As you will remember, earlier this year I returned to Oxford 15 years after my first visit there. Only a few days later, [m] and I visited Brighton, and while we were there I realized that I’d first been to Brighton a whole 20 years ago, back in 1992.

And, a little while ago, I went back to yet another place I hadn’t been to in over a decade, Pannonhalma Abbey in Hungary. All in all, this was my third visit to Pannonhalma, and this time I went there during a kind of art historical field trip in the company of students and colleagues from both Austria and Hungary. Of course, Pannonhalma is what you could call a must see for anyone with an interest in medieval art and architecture. The 13th century abbey church is one of the earliest buildings in the Gothic style not only in Hungary but in the whole of Central Europe, and its Porta Speciosa is certainly one of the most beautiful medieval portals you’re likely to see, well, anywhere:

Pannonhalma Abbey, The Porta Speciosa, c. 1220-1225 (Photo taken April 2012)

It was quite interesting for me to see how differently I looked at the abbey’s architecture now, after years of art historical training and with a more or less thorough knowledge of medieval architecture, when compared to my first visit there. I’m not sure what year that first visit actually took place, but it must have been at some point in the mid- to late 1990s. Back then, I was still in grammar school and – while certainly interested in the Middle Ages – had little to no actual knowledge of medieval art. It’s perhaps not surprising then that what I remember most from that visit isn’t so much the abbey itself but the company I was in, namely my family and [h], an elderly gentleman who was a dear friend of our family and who passed away several years ago…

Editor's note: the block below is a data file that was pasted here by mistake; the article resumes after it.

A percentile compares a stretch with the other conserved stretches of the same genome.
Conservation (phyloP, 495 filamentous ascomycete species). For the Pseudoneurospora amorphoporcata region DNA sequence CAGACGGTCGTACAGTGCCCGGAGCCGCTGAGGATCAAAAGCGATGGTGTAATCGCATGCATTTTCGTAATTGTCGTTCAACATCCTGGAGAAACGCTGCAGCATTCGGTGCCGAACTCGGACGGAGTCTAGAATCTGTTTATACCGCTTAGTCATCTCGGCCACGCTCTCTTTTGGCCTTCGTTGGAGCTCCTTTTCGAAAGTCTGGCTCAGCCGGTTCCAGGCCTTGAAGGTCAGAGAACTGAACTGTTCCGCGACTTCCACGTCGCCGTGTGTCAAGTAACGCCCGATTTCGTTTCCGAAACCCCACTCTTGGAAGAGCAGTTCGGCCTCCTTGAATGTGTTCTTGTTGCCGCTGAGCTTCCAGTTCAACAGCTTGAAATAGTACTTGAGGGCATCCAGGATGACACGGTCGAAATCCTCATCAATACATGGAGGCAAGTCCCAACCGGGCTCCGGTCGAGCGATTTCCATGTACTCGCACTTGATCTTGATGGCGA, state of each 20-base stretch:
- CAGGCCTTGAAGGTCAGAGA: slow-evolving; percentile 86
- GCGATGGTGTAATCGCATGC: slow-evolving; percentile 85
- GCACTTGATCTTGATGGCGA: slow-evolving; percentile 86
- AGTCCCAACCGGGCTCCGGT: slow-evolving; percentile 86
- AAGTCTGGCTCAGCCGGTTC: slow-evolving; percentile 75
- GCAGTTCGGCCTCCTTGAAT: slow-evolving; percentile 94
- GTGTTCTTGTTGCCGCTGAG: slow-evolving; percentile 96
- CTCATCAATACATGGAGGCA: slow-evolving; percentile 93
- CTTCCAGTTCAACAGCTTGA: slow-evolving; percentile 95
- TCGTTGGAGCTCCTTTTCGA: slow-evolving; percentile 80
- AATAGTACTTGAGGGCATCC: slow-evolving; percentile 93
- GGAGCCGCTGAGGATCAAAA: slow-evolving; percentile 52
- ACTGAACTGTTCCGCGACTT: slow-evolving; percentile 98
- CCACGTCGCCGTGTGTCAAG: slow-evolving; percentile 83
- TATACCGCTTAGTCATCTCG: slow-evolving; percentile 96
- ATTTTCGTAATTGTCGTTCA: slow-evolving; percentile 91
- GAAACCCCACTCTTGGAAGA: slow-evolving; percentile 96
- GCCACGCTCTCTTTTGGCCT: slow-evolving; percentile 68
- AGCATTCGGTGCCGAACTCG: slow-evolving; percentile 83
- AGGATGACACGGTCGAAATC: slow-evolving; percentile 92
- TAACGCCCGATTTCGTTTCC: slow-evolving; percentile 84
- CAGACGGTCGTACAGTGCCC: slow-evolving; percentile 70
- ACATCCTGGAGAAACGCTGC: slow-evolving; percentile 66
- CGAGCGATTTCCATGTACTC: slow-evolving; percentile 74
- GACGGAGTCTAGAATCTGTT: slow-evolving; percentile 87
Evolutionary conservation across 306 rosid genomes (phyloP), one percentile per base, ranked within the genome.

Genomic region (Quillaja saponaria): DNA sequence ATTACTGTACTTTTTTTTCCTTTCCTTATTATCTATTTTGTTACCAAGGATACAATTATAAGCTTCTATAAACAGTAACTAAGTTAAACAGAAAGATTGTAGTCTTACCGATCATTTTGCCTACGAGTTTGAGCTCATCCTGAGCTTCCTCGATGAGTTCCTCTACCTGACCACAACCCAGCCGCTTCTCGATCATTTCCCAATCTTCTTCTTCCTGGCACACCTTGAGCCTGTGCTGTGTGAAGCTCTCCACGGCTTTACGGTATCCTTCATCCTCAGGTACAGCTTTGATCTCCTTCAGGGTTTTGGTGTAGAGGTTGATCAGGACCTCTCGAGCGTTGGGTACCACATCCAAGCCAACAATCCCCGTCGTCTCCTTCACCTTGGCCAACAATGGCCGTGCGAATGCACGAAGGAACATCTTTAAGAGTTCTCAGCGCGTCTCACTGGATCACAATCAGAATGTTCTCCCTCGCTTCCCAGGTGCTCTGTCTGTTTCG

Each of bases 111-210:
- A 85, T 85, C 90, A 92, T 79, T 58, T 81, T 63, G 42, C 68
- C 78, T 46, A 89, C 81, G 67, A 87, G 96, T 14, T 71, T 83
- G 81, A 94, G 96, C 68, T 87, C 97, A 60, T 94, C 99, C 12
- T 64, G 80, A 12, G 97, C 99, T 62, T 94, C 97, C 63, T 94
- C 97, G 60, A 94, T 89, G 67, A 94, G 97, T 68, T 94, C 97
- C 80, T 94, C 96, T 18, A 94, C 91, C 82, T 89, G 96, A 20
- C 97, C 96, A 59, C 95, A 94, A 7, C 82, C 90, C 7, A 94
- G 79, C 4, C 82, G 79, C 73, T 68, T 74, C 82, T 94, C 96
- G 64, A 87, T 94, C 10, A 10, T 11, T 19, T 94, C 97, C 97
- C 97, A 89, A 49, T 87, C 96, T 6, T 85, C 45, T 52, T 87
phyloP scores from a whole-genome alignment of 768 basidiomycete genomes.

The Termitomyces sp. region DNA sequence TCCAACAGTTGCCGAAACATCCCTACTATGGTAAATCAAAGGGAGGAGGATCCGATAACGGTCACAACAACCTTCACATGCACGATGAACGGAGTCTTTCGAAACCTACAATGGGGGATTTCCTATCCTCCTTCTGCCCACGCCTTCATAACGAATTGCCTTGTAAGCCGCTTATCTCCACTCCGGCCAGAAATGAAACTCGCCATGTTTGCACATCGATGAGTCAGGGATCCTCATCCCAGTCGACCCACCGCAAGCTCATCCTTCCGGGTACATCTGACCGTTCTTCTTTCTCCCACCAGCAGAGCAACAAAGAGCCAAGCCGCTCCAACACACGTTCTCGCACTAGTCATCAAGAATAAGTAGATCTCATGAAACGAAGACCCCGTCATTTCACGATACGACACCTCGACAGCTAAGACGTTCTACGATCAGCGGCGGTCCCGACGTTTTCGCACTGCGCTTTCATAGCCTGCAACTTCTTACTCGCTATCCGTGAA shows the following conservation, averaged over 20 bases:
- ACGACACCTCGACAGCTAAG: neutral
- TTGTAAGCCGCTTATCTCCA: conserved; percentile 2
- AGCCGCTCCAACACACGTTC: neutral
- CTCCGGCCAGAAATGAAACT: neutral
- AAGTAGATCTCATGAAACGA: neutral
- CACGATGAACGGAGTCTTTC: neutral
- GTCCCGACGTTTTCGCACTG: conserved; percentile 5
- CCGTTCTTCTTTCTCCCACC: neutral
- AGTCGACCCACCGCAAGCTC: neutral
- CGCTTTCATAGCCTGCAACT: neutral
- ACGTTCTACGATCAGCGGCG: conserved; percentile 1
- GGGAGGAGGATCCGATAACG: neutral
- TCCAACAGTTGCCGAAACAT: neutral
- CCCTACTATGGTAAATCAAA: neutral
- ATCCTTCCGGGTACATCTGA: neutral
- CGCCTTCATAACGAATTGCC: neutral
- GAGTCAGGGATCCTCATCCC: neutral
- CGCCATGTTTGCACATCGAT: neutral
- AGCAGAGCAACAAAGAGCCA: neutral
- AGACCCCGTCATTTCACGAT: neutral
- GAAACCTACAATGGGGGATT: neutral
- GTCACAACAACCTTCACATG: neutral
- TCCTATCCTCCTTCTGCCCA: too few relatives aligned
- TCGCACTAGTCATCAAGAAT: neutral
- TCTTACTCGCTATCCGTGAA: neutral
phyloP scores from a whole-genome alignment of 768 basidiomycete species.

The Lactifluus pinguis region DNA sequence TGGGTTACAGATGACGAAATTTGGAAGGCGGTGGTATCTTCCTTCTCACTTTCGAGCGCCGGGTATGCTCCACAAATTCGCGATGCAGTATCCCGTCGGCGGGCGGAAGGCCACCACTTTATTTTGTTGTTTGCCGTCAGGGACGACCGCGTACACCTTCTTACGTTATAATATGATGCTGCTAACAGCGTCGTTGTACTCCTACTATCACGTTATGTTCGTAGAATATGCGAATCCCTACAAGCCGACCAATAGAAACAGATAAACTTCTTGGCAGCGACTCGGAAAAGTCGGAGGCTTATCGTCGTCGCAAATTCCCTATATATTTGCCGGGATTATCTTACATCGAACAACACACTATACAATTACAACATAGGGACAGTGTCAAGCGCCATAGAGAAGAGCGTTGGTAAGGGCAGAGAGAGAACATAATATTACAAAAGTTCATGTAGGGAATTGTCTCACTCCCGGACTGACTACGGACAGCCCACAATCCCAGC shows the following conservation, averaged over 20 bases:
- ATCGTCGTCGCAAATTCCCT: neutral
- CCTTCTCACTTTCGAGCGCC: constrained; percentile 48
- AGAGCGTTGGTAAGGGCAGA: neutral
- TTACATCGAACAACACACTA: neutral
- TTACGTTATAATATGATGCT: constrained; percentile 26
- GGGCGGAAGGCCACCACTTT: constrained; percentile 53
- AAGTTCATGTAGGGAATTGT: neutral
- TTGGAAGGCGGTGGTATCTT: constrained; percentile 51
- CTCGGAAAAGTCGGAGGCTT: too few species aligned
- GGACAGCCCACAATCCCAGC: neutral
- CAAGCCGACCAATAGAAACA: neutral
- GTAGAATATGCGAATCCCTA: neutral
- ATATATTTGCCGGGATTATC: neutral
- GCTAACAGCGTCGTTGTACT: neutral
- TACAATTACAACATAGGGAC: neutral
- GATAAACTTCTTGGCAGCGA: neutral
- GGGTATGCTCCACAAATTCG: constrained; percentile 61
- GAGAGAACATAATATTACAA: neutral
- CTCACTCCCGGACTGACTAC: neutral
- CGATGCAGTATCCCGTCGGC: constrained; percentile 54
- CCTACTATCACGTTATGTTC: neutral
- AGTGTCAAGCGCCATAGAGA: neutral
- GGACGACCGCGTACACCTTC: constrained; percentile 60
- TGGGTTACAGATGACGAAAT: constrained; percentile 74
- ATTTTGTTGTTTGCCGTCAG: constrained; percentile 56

Pannonhalma Abbey, The 15th century cloister (Photo taken April 2012)

Only a few years after that first visit, I returned to Pannonhalma in the company of [m] and our Hungarian friend [h] (apparently, a different [h] from the one mentioned above – hm, perhaps we need to reconsider our policy of abbreviating first names…). This was in March 2000 during the preparations for what has since become known in our own personal history as “The Hungarian Wedding” (actually, [h]’s wedding). Again, I only have vague recollections of the abbey itself. This may partly be due to the fact that our visit didn’t take too long since we arrived there only shortly before closing time. But I guess it’s mostly because our visit to Pannonhalma was just one minor item in a long and crazy weekend, and certain other, er, ongoings on that trip turned out to be much more memorable. Well, I won’t go into details on that, but let me just say that there’s I reason why I spelled Hungarian Wedding with capital letters…

Pannonhalma Abbey, The 15th century cloister (Photo taken March 2000)

Now, I’m not sure if any of this is even interesting to you or why I’m even writing about it. I guess it’s just that all this revisiting and reminiscing has somehow made me feel, well, not exactly old but, you know, weird… I mean, I still feel as if any sentence beginning with the words “20 years ago I was…”, when referring to me, ought to end with “in kindergarten”, and it feels weird to be able to say: “20 years ago I was in Brighton (and travelling abroad without my parents for the first time)”.

On the other hand, it feels kind of cool to able to say: “Twelve years ago, [m] and I went to Hungary together”. I definitely like the sound of that.